Mint.com Releases iPad-Native App

Personal finance site Mint has released an iPad-native client, along with an upgrade to version 2.0 for iPhone users.

Mint, which Intuit bought for $170 million in 2009, is designed to help users keep track of spending and budgeting. It automatically imports data from bank, credit card and investment websites, but does not actually control anything -- it only downloads transactions, to lower the risk of security breaches.

Amongst the new features in version 2.0:
NEW FEATURES FOR IPAD
● Easy-to-understand, multi-touch graphs show you where your money is going so you get a clear picture of your spending and your net worth.
● Redesigned overview screen, so you get a quick snapshot of your finances and latest alerts, bill reminders and advice.
● Enter cash and pending transactions so you have the most accurate view of your spending.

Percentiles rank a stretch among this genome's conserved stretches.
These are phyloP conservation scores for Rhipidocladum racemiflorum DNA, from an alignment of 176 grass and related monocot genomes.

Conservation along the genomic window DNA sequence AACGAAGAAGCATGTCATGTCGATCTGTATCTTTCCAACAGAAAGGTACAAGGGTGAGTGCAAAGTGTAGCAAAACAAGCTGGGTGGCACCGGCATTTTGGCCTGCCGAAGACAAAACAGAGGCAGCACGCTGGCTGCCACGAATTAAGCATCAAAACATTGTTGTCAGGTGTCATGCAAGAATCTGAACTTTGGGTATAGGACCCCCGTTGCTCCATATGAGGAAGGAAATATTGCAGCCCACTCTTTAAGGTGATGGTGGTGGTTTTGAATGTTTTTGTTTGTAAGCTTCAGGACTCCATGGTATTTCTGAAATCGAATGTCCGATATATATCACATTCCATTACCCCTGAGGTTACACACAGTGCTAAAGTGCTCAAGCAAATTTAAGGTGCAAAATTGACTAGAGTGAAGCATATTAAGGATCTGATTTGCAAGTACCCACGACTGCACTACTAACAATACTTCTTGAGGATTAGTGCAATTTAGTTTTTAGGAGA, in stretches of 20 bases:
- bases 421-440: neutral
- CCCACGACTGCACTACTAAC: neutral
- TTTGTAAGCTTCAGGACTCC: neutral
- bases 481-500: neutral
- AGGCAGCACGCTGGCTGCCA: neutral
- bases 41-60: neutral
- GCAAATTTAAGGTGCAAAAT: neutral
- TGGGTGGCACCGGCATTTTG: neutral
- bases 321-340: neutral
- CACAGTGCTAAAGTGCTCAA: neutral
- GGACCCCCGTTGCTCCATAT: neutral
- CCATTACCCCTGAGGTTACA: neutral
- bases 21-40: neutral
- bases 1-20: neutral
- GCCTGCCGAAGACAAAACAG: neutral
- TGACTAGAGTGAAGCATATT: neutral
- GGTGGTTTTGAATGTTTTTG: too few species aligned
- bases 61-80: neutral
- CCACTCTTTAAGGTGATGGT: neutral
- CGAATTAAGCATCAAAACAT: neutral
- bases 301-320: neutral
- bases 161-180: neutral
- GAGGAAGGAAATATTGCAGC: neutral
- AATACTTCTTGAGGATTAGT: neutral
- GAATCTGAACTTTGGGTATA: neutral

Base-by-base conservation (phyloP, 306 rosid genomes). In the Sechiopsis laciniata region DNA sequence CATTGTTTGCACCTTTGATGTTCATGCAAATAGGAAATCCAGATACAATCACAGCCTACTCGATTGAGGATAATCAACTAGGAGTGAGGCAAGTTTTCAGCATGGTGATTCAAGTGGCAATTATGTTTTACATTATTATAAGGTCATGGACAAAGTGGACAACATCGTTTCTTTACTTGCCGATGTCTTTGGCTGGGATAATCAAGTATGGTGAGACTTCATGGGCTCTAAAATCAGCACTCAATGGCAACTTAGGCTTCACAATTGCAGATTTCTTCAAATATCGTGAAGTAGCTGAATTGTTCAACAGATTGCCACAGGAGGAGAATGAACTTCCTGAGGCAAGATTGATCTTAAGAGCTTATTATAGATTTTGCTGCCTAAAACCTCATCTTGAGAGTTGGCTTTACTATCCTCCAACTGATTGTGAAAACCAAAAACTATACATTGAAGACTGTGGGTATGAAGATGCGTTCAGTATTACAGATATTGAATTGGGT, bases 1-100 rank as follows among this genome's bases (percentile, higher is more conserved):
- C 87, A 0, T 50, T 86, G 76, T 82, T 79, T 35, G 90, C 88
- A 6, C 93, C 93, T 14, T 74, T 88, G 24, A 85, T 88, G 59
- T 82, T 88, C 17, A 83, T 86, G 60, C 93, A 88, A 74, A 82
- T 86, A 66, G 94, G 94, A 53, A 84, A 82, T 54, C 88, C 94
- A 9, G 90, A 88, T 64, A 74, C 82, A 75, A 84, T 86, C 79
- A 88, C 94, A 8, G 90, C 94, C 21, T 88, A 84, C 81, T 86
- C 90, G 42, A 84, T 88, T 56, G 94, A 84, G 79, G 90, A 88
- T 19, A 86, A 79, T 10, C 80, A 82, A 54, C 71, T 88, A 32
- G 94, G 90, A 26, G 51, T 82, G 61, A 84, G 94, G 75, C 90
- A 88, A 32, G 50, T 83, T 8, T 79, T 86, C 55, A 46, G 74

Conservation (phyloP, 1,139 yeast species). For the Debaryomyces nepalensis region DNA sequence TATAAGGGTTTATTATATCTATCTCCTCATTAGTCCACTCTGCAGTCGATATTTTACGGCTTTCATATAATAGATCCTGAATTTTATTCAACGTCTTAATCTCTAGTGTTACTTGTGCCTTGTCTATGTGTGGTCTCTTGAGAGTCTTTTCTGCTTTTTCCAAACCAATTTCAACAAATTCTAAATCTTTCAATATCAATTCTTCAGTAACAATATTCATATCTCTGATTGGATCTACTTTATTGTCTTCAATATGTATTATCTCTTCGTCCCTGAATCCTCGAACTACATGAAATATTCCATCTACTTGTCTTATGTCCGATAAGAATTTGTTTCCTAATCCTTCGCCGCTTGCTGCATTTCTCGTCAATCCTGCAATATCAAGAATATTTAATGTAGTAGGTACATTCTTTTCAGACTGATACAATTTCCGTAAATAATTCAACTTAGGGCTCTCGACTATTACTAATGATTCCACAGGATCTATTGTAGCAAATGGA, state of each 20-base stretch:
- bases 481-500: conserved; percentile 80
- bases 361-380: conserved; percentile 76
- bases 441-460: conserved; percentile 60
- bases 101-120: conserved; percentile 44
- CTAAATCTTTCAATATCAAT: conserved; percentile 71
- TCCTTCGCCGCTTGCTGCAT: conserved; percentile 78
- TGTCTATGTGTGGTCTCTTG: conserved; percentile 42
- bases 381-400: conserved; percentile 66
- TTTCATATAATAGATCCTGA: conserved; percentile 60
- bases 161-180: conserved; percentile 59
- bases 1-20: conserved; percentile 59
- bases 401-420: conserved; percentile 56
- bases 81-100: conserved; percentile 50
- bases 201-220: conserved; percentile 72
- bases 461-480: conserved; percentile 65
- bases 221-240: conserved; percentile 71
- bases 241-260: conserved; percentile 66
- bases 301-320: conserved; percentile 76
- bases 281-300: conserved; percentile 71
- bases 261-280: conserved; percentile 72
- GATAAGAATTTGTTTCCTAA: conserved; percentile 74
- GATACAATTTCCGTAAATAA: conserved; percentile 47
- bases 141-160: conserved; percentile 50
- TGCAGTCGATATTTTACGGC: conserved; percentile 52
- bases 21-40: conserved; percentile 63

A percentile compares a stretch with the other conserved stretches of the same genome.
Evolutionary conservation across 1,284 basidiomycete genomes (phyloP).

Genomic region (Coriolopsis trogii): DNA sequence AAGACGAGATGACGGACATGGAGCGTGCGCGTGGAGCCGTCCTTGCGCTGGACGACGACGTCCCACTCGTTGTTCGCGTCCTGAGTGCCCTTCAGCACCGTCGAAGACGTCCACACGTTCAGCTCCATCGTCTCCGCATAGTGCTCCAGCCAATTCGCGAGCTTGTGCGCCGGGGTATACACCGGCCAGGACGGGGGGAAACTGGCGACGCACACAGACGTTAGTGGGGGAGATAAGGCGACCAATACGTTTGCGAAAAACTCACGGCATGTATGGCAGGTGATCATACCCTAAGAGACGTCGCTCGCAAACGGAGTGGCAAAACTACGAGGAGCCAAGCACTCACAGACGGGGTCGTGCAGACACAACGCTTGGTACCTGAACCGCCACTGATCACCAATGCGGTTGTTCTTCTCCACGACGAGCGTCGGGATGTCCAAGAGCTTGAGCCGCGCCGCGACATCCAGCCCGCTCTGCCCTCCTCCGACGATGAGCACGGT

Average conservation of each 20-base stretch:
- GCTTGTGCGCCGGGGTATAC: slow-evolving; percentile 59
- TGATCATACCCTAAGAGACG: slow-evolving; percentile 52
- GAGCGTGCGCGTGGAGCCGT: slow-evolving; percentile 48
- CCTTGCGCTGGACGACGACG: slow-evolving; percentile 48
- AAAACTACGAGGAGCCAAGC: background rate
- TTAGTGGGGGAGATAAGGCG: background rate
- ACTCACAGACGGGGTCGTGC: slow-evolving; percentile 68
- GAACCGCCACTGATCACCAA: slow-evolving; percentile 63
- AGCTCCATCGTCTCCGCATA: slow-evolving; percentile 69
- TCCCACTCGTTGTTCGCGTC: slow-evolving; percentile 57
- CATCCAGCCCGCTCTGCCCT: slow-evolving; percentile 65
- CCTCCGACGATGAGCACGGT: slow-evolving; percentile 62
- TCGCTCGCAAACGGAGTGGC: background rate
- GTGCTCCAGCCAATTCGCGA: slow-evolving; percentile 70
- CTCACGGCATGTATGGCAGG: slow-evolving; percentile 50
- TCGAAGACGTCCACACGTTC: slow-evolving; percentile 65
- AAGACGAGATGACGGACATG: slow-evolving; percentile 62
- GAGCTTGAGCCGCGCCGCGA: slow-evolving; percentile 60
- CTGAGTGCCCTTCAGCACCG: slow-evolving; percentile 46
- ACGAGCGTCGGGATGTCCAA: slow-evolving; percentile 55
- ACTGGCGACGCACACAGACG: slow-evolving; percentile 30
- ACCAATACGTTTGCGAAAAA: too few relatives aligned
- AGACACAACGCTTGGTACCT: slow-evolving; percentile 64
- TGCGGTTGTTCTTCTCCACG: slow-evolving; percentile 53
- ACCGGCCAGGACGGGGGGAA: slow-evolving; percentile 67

● Get a detailed view of your transactions.
● View your data even without a wireless connection.

For the security conscious, the Mint app can be locked separately from the iPad or iPhone, and if the device is lost, access can be disabled from the Mint website.

Mint for iOS is a universal app, free from the App Store. [Direct Link]



Top Rated Comments

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103 months ago
One of the best personal finance apps I've used. Although I don't like to look at it because it reminds me of how much money I waste.
Rating: 11 Votes
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103 months ago

I wonder how much they paid to have MacRumors give them their very own story? :rolleyes:

Did you read the FAQ (https://macrumors.zendesk.com/hc/en-us/articles/201637503-Are-news-stories-really-advertising-in-disguise-)? It answers your question.
Rating: 3 Votes
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103 months ago

I'd use Mint if there was a way to synchronize data from Quicken. I've entered basically a lifetime of financial data into the desktop (Windows) version of Quicken; I really don't want to start over from scratch with Mint, nor do I want to do double the work (assigning categories/notes in Mint, and again in Quicken).